As you see, I did not use the word astrology. There are some scholars who use it, but I prefer the definition given by Otto Neugebauer (( Neugebauer, O., & Parker, R. A. (1960). Egyptian astronomical texts. Brown Egyptological studies, 3. Providence: Published for Brown University Press, by L. Humphries, London. )) in the book he wrote with Parker, and which was used even in a more specific way by David Pingree: astrology is that special kind of divination which is based on a horoscope. ((David Pingree – From Astral Omens to Astrology from Babylon to Bikaner, Roma: Istituto Italiano per L’Africa e L’Oriente, 1997.)).
Here I’m calling horoscope the nativity, ie an astral divination for the moment of the birth of a native, which contains several technical information, being the information that now we call ascendant, the point rising in the East ( which was called horoscope) one of the most important, together with other data which are needed in order to do some forecast about the destiny of the native. This calculation is grounded on a sophisticated theory of zodiac, divided into portion of 30 degrees of the ecliptic, the path of the five planets and the Sun and the Moon, and the Ascendant (this was important in Greek tradition, but ignored in the Babylonian one.)
In Greek horoscopes we find several elements deriving from the Mesopotamian tradition, strongly grounded on the spherical model of the Greek world (where SPHERICAL means that the position of the planets can be calculated by TRIGONOMETRY) and Aristotle’s cosmos based on the four pillars of the elements.
Other influences clearly derive from Egypt. For example the theory of 36 decans, three for every sign, which originally were demons which accompanied the soul of deads in their afterlife path, and which are listed in some Greek astrologers like Hephestio of Thebes, or Latin ones like Firmicus, who gives a better list.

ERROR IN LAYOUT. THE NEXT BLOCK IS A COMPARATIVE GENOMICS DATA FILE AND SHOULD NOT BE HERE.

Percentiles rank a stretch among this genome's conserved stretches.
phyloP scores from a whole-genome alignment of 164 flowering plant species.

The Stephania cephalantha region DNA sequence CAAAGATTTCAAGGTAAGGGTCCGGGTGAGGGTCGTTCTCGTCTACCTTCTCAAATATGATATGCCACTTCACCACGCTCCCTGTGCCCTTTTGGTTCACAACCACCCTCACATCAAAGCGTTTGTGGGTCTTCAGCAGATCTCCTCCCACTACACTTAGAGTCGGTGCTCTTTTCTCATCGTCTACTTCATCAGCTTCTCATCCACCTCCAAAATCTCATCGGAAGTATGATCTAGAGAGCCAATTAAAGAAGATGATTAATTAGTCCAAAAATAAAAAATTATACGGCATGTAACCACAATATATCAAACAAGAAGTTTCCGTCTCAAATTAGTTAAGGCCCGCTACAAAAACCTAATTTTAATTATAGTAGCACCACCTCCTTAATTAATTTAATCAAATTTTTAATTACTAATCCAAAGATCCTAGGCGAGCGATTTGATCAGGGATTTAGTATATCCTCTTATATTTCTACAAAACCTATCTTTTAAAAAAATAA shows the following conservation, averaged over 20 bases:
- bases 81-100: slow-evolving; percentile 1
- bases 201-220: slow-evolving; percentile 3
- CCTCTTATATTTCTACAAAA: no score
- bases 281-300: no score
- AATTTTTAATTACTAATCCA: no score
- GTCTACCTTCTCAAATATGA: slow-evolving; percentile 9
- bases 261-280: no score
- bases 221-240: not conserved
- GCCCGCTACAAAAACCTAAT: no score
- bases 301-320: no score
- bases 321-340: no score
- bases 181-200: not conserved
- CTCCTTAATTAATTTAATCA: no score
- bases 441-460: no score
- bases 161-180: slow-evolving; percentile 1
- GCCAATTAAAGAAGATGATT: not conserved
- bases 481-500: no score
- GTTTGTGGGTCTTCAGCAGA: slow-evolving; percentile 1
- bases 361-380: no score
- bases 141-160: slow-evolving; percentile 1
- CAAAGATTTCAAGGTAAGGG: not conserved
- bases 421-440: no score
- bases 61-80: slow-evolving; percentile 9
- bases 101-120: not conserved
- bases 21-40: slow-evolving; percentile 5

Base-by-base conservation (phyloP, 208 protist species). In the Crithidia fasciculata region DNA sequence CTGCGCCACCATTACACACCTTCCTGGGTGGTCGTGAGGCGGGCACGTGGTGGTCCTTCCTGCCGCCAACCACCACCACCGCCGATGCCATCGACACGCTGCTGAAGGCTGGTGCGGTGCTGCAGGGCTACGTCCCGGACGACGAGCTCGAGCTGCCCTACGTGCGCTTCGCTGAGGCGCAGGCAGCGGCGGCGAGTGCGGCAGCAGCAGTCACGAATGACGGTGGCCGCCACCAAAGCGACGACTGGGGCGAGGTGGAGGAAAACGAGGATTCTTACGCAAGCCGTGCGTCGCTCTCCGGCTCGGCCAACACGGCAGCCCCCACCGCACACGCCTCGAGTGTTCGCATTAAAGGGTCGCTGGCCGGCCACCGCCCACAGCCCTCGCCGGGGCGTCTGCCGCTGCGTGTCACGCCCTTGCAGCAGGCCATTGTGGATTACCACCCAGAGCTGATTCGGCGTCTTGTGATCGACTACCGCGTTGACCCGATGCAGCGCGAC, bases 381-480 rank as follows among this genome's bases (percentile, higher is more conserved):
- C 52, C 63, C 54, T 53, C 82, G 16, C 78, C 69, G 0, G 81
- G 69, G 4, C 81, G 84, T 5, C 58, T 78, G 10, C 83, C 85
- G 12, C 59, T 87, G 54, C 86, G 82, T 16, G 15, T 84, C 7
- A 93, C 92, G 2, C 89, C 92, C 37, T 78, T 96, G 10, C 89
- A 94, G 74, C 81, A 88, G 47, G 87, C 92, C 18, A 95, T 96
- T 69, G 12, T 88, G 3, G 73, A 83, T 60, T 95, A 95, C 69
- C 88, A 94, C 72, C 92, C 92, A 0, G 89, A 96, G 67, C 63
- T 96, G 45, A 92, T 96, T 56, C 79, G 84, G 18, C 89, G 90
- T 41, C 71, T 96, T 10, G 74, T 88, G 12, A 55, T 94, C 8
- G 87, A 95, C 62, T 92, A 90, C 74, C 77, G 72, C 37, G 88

In the Greek horoscopic doctrine is peculiar that deep link between micro and macrocosm which is absent in other traditions. For Greeks was impossible changing their own birth chart and in the same way their destiny, while, on the contrary, in Mesopotamian tradition “cheating” and making “tricks” with Gods was always a possibility, so they often used apotropaic (from Greek apotrépein, to turn away) rituals which in some way turned way bad events heralded by astral omina.
One of the most famous example is the “farmer king” which was explained in a very detailed way by Hermann Hunger in a book published in Rome 1995: when a bad omen threatened the king, the king renounced to the power and a criminal was put on the throne as King substitute. When the danger was over, the substitute was killed and the king recovered his powers as “farmer king,” Gods are not stupid….The tradition was so consolidated that the same Alexander the Great is told to have his own substitute king.